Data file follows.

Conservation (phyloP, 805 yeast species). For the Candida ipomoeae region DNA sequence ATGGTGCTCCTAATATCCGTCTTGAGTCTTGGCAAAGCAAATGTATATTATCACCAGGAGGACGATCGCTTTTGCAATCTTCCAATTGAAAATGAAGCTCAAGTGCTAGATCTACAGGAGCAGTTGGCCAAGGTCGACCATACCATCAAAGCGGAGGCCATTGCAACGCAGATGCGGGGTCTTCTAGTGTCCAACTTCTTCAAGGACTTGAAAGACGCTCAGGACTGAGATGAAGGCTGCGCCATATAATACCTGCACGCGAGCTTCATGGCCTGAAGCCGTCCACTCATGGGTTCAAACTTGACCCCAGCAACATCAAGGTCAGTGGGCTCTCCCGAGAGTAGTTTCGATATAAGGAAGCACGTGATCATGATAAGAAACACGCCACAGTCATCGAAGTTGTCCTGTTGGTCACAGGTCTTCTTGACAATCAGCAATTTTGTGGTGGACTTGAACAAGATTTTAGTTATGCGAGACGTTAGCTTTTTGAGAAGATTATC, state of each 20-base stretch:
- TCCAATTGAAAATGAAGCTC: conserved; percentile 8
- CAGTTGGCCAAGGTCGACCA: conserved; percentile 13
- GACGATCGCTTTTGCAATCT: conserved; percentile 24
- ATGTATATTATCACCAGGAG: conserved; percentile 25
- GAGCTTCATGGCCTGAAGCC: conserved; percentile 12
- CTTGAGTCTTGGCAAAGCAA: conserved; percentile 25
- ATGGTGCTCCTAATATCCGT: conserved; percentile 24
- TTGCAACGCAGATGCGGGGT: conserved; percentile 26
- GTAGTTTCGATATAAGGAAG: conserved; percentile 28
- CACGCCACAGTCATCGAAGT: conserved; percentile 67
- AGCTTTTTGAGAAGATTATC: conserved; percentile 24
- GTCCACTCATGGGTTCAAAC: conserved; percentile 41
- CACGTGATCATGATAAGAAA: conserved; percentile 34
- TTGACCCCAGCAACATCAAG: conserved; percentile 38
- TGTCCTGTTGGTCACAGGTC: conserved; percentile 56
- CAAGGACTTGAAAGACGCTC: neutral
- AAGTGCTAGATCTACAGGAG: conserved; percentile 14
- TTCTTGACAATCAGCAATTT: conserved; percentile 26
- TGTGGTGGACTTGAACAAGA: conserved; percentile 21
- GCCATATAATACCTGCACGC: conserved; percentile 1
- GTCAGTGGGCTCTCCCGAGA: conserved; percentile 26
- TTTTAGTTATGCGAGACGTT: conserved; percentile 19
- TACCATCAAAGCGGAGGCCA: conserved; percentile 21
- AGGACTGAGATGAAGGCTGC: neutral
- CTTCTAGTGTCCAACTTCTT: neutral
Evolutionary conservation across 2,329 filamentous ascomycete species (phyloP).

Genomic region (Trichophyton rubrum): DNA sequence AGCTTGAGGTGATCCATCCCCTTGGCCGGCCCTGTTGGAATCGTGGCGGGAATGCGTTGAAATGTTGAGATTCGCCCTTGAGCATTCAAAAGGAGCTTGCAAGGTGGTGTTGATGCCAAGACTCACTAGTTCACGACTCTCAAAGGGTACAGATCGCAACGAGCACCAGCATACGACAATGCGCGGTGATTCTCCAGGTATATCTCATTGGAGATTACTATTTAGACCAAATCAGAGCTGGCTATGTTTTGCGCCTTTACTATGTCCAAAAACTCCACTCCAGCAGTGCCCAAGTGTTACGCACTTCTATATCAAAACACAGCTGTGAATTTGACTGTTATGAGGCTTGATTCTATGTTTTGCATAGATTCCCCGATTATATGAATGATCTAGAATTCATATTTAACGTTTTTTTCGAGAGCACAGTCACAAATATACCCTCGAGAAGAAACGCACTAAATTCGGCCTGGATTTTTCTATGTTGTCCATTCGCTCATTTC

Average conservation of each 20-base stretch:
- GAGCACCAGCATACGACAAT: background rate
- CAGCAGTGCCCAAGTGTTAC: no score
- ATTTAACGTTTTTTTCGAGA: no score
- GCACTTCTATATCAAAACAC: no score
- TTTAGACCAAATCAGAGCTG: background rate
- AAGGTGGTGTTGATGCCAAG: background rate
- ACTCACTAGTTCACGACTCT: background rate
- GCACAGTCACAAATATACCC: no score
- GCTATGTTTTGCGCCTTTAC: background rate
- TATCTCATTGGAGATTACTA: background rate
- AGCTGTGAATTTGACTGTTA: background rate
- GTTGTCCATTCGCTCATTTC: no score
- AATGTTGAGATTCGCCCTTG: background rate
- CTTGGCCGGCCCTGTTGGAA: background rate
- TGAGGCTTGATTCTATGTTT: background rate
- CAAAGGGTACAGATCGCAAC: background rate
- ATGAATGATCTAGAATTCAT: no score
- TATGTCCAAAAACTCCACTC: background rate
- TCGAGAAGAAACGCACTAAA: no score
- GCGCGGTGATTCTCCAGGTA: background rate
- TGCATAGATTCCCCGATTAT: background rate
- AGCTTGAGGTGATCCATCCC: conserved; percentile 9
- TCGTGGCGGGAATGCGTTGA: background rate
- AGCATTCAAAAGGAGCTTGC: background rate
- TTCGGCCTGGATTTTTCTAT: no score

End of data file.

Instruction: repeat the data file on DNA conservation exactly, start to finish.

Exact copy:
Conservation (phyloP, 805 yeast species). For the Candida ipomoeae region DNA sequence ATGGTGCTCCTAATATCCGTCTTGAGTCTTGGCAAAGCAAATGTATATTATCACCAGGAGGACGATCGCTTTTGCAATCTTCCAATTGAAAATGAAGCTCAAGTGCTAGATCTACAGGAGCAGTTGGCCAAGGTCGACCATACCATCAAAGCGGAGGCCATTGCAACGCAGATGCGGGGTCTTCTAGTGTCCAACTTCTTCAAGGACTTGAAAGACGCTCAGGACTGAGATGAAGGCTGCGCCATATAATACCTGCACGCGAGCTTCATGGCCTGAAGCCGTCCACTCATGGGTTCAAACTTGACCCCAGCAACATCAAGGTCAGTGGGCTCTCCCGAGAGTAGTTTCGATATAAGGAAGCACGTGATCATGATAAGAAACACGCCACAGTCATCGAAGTTGTCCTGTTGGTCACAGGTCTTCTTGACAATCAGCAATTTTGTGGTGGACTTGAACAAGATTTTAGTTATGCGAGACGTTAGCTTTTTGAGAAGATTATC, state of each 20-base stretch:
- TCCAATTGAAAATGAAGCTC: conserved; percentile 8
- CAGTTGGCCAAGGTCGACCA: conserved; percentile 13
- GACGATCGCTTTTGCAATCT: conserved; percentile 24
- ATGTATATTATCACCAGGAG: conserved; percentile 25
- GAGCTTCATGGCCTGAAGCC: conserved; percentile 12
- CTTGAGTCTTGGCAAAGCAA: conserved; percentile 25
- ATGGTGCTCCTAATATCCGT: conserved; percentile 24
- TTGCAACGCAGATGCGGGGT: conserved; percentile 26
- GTAGTTTCGATATAAGGAAG: conserved; percentile 28
- CACGCCACAGTCATCGAAGT: conserved; percentile 67
- AGCTTTTTGAGAAGATTATC: conserved; percentile 24
- GTCCACTCATGGGTTCAAAC: conserved; percentile 41
- CACGTGATCATGATAAGAAA: conserved; percentile 34
- TTGACCCCAGCAACATCAAG: conserved; percentile 38
- TGTCCTGTTGGTCACAGGTC: conserved; percentile 56
- CAAGGACTTGAAAGACGCTC: neutral
- AAGTGCTAGATCTACAGGAG: conserved; percentile 14
- TTCTTGACAATCAGCAATTT: conserved; percentile 26
- TGTGGTGGACTTGAACAAGA: conserved; percentile 21
- GCCATATAATACCTGCACGC: conserved; percentile 1
- GTCAGTGGGCTCTCCCGAGA: conserved; percentile 26
- TTTTAGTTATGCGAGACGTT: conserved; percentile 19
- TACCATCAAAGCGGAGGCCA: conserved; percentile 21
- AGGACTGAGATGAAGGCTGC: neutral
- CTTCTAGTGTCCAACTTCTT: neutral
Evolutionary conservation across 2,329 filamentous ascomycete species (phyloP).

Genomic region (Trichophyton rubrum): DNA sequence AGCTTGAGGTGATCCATCCCCTTGGCCGGCCCTGTTGGAATCGTGGCGGGAATGCGTTGAAATGTTGAGATTCGCCCTTGAGCATTCAAAAGGAGCTTGCAAGGTGGTGTTGATGCCAAGACTCACTAGTTCACGACTCTCAAAGGGTACAGATCGCAACGAGCACCAGCATACGACAATGCGCGGTGATTCTCCAGGTATATCTCATTGGAGATTACTATTTAGACCAAATCAGAGCTGGCTATGTTTTGCGCCTTTACTATGTCCAAAAACTCCACTCCAGCAGTGCCCAAGTGTTACGCACTTCTATATCAAAACACAGCTGTGAATTTGACTGTTATGAGGCTTGATTCTATGTTTTGCATAGATTCCCCGATTATATGAATGATCTAGAATTCATATTTAACGTTTTTTTCGAGAGCACAGTCACAAATATACCCTCGAGAAGAAACGCACTAAATTCGGCCTGGATTTTTCTATGTTGTCCATTCGCTCATTTC

Average conservation of each 20-base stretch:
- GAGCACCAGCATACGACAAT: background rate
- CAGCAGTGCCCAAGTGTTAC: no score
- ATTTAACGTTTTTTTCGAGA: no score
- GCACTTCTATATCAAAACAC: no score
- TTTAGACCAAATCAGAGCTG: background rate
- AAGGTGGTGTTGATGCCAAG: background rate
- ACTCACTAGTTCACGACTCT: background rate
- GCACAGTCACAAATATACCC: no score
- GCTATGTTTTGCGCCTTTAC: background rate
- TATCTCATTGGAGATTACTA: background rate
- AGCTGTGAATTTGACTGTTA: background rate
- GTTGTCCATTCGCTCATTTC: no score
- AATGTTGAGATTCGCCCTTG: background rate
- CTTGGCCGGCCCTGTTGGAA: background rate
- TGAGGCTTGATTCTATGTTT: background rate
- CAAAGGGTACAGATCGCAAC: background rate
- ATGAATGATCTAGAATTCAT: no score
- TATGTCCAAAAACTCCACTC: background rate
- TCGAGAAGAAACGCACTAAA: no score
- GCGCGGTGATTCTCCAGGTA: background rate
- TGCATAGATTCCCCGATTAT: background rate
- AGCTTGAGGTGATCCATCCC: conserved; percentile 9
- TCGTGGCGGGAATGCGTTGA: background rate
- AGCATTCAAAAGGAGCTTGC: background rate
- TTCGGCCTGGATTTTTCTAT: no score